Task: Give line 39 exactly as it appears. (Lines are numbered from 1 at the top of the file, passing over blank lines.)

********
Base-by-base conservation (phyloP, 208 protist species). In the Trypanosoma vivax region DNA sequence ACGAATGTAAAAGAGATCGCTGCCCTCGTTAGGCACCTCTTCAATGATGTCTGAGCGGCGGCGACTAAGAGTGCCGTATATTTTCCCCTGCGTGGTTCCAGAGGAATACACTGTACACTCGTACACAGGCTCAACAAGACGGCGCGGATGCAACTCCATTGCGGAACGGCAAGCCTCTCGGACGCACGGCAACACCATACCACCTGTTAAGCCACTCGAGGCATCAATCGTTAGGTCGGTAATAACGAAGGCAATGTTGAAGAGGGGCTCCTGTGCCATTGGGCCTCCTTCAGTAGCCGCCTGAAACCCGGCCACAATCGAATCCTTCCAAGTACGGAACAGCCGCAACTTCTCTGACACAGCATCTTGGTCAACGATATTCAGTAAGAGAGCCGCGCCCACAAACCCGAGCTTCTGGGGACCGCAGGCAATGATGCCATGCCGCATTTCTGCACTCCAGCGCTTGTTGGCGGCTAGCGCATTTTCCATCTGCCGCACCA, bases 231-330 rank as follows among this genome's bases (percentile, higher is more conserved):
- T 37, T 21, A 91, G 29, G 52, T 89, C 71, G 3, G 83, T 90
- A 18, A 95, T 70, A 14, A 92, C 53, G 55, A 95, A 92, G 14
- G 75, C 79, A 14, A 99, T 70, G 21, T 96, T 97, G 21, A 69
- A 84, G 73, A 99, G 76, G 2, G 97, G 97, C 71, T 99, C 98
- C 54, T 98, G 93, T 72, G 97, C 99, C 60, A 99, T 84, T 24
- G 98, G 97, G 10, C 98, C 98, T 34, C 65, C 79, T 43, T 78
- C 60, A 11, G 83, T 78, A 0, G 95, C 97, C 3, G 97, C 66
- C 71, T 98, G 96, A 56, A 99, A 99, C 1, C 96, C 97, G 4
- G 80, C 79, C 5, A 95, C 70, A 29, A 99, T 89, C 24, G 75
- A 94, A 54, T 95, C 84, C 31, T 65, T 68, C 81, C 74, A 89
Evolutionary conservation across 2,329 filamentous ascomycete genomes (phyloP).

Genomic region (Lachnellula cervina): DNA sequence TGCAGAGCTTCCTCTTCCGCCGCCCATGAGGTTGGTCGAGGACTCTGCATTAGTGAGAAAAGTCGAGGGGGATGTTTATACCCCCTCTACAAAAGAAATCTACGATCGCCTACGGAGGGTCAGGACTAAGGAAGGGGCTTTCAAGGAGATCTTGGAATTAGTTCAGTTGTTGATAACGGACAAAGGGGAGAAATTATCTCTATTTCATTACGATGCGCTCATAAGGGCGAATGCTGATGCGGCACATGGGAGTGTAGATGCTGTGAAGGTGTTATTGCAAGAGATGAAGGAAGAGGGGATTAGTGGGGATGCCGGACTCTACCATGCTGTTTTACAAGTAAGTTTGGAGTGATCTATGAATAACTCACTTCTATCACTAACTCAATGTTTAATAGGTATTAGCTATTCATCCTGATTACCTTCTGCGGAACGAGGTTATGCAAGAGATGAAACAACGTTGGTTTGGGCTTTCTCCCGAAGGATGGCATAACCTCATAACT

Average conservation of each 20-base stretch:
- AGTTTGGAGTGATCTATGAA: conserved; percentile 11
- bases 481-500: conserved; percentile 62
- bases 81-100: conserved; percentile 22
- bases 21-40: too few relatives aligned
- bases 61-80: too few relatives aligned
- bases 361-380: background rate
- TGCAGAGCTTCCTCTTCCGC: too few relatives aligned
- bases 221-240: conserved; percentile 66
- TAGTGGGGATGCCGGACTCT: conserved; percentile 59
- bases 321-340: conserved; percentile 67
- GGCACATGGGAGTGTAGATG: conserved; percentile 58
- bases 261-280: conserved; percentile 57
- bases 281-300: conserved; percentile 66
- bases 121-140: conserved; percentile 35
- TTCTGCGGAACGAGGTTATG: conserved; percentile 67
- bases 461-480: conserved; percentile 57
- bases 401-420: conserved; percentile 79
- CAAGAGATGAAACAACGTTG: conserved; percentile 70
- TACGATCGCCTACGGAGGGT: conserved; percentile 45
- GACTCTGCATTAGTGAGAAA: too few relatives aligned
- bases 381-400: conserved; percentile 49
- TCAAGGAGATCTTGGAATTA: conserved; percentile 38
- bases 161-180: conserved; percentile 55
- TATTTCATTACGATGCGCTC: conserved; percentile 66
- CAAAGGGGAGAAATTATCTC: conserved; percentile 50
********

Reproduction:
- CAAAGGGGAGAAATTATCTC: conserved; percentile 50